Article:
Tuesday, January 25, 2011

tutorial tuesday - DIY sew-in labels

Welcome to Tutorial Tuesday! I've decided to make one day a week special and post a tutorial for you -- either one of my own tutorials or one I found in Blogland that I have tried or want to try -- hopefully to give you some inspiration and encouragement to try new things! And so, without further ado, here's our first tutorial: Do-It-Yourself Sew-In Labels!

First, I should say that I thoroughly searched online for instructions for this one. I know that many, many places sell custom labels that you can order, but I wanted to save some $$ by making them myself Several of the sites I found suggested getting this special fabric that you run through your printer, but I didn't like that idea because my poor old printer doesn't like anything that doesn't "feel" like paper and rewards my attempts with giant bursts of ink in the most unfortunate places. I did find one tutorial over at http://www.patchworkpottery.blogspot.com/ that I really liked, mostly because the labels could be washed without losing the image and made with materials you can find almost anywhere. This tutorial is based on my trials and errors, and tips I found helpful along the way. Enjoy!

Computer, image editing software (I use Adobe Photoshop CS4), printer
Printable iron-on fabric transfer paper
Cotton twill tape (or ribbon) 1/2-inch wide or 1-inch wide (depending on your preference)
Scissors, rotary cutter & ruler
Iron & ironing board
Dritz Fray-Check (available at fabric stores or Walmart)

Step 1: Create your design for your label. I made my image larger than I planned to print it so the resolution would be good when it was reduced in size. Also, the image had to be "mirrored" so it would show up correctly on the iron-on paper.
Once I got the design to look exactly how I wanted it, I created a layout page in Adobe Pagemaker (I know, a really old program but it still works for what I need it for) and repeated the design. I was able to fit 100 separate labels on one sheet of the transfer paper, and each design is just under 1/2 inch tall.

Step 2: Follow the instructions on the transfer paper to make sure the images will show up properly.

I used these Light Fabric Transfers specifically because the transfer material is clear. Avery also makes another type called Dark Fabric Transfers which is great for printing iron-on photos, but the transfer material for those is white. This is great for the photos because the colors show up really nicely, but it doesn't work for making labels because the area around the letters in the design comes out white and the ribbon/twill tape gets covered up completely. Also, it may help to print the layout of the designs on a plain sheet of white paper to make sure you like the way it all looks before you print on the transfer paper. Just a thought -- like I said, trial and error.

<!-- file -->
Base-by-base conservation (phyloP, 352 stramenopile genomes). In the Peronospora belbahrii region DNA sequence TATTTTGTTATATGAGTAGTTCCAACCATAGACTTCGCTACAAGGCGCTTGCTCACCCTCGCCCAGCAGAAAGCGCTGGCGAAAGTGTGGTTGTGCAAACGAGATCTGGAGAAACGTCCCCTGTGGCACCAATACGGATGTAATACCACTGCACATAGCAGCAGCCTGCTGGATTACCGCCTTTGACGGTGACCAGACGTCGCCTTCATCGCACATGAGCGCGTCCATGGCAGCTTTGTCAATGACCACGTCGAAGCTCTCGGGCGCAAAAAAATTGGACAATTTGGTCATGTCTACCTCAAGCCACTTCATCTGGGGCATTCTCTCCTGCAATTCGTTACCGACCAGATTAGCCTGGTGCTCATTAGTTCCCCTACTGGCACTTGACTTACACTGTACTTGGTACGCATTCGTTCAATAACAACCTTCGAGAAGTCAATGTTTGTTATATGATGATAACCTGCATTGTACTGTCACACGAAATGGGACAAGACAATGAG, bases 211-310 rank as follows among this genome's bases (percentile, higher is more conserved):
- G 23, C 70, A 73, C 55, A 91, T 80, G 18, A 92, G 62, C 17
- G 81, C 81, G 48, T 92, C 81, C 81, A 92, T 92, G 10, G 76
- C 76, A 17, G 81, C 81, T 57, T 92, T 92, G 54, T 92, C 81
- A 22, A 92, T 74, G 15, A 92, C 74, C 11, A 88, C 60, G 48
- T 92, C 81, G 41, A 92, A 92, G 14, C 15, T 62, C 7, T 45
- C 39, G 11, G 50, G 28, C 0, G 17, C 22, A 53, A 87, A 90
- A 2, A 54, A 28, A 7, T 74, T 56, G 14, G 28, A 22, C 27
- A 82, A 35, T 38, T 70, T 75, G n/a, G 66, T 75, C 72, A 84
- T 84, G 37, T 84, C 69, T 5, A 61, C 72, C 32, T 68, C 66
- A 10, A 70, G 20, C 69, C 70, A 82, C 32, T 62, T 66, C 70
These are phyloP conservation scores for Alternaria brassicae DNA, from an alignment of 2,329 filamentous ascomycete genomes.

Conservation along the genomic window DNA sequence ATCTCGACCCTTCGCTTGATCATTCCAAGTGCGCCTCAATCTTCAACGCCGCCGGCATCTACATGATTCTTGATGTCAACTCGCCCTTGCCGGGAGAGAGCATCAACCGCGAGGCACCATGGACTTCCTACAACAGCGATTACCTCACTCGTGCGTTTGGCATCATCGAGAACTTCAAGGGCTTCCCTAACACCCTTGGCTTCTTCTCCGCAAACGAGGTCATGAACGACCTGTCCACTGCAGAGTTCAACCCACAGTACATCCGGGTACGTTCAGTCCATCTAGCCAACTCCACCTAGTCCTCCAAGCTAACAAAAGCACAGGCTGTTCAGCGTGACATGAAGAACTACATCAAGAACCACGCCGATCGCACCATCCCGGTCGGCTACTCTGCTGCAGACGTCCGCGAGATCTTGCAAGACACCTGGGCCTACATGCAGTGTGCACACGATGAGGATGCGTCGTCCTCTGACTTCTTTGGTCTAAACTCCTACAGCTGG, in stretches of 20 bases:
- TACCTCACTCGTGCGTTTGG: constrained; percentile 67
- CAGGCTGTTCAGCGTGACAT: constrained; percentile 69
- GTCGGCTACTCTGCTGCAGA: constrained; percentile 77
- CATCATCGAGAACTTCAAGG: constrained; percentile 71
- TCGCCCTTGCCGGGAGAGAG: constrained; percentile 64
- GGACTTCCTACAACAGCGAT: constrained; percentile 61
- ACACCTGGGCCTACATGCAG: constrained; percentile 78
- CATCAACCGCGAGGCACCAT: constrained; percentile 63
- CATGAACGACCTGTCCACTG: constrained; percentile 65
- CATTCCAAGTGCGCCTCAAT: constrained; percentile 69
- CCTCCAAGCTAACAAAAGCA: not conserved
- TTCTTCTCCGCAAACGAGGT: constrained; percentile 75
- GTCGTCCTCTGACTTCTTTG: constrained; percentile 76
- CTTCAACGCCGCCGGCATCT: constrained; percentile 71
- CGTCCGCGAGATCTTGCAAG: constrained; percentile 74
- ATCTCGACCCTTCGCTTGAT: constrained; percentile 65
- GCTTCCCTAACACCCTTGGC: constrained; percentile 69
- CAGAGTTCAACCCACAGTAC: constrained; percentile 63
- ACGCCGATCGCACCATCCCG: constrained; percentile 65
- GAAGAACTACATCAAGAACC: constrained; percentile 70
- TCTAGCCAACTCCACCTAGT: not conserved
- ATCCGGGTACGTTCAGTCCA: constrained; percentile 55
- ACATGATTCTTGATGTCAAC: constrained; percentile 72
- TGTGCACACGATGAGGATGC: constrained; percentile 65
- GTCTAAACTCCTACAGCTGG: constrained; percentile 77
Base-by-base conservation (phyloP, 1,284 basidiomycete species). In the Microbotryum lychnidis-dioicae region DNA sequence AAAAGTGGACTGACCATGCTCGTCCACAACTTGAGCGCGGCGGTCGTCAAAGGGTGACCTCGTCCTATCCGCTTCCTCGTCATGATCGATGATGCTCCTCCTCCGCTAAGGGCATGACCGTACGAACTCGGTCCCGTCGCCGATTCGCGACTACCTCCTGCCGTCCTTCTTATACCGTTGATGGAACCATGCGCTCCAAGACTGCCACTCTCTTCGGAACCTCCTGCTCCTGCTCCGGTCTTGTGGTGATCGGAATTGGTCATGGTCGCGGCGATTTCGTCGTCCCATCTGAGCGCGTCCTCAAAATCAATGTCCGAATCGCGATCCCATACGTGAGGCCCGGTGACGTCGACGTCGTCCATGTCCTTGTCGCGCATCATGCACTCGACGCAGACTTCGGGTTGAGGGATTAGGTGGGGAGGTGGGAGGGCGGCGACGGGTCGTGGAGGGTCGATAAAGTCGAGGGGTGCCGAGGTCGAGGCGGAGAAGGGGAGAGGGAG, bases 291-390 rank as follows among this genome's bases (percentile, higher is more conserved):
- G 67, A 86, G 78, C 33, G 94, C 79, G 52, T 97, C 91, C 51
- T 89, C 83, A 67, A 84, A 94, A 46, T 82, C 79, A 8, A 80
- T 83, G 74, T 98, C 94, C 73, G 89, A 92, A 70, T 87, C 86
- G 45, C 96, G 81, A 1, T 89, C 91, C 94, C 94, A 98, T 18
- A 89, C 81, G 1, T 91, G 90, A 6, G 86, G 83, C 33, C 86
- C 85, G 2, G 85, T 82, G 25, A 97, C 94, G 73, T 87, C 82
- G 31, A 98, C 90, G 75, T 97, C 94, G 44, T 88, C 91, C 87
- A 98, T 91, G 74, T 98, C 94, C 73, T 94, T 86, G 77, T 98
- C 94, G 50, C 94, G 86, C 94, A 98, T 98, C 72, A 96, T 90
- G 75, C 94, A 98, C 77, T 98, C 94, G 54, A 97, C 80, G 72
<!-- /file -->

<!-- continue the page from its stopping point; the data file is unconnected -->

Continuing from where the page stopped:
Step 3: When your layout looks good and you've printed it on the transfer paper, cut them apart into strips. I used my rotary cutter and a ruler to get the strips straight and only 1/2 inch tall.

Step 4: Unroll a stretch of the twill tape and iron on one of the label strips. Again, follow the directions on the fabric transfer package. I found it to take about 30 seconds of heat to get the label to stick properly. Cut off the piece of the twill tape you just ironed so you only have one strip to work with at a time. DO NOT TAKE OFF THE PAPER BACKING UNTIL THE STRIP HAS COOLED COMPLETELY! I can't stress this enough -- if you try to peel the paper backing off while the twill tape is still warm, it will take the design off with it!
I found it better to do only one strip at a time so it was easier to line up the strip onto the twill tape. I wanted my designs to sit straight so working in smaller pieces helped. Also, the strips I cut were almost exactly the same length as my iron so I didn't have to move the iron around too much, thus keeping the design from sliding around on the tape.Step 5: When all the strips have been ironed onto the twill tape, and are COOLED COMPLETELY, peel off the backing paper. You can then either leave them as a roll on the twill tape spool and cut them off one at a time or cut them apart into individual labels and store them in a jar or cup. Before sewing the labels into your projects, use the Dritz Fray-Check to keep them from unraveling at the cut edges.
Apply a thin line of the Fray-Check along both of the cut edges and allow to dry completely.
Step 6: Sit back and admire your new little labels! Then sew them into your projects:

This little guy happens to be a coffee cup cozy for an upcoming post. Stay tuned!The labels pictured in this tutorial are made with the 1/2 inch wide twill tape. I also made some with 1 inch wide labels using the same instructions and 1 inch wide twill tape, and was able to fit 40 of that size onto one transfer sheet.

Give it a try, and let me know if you have questions!

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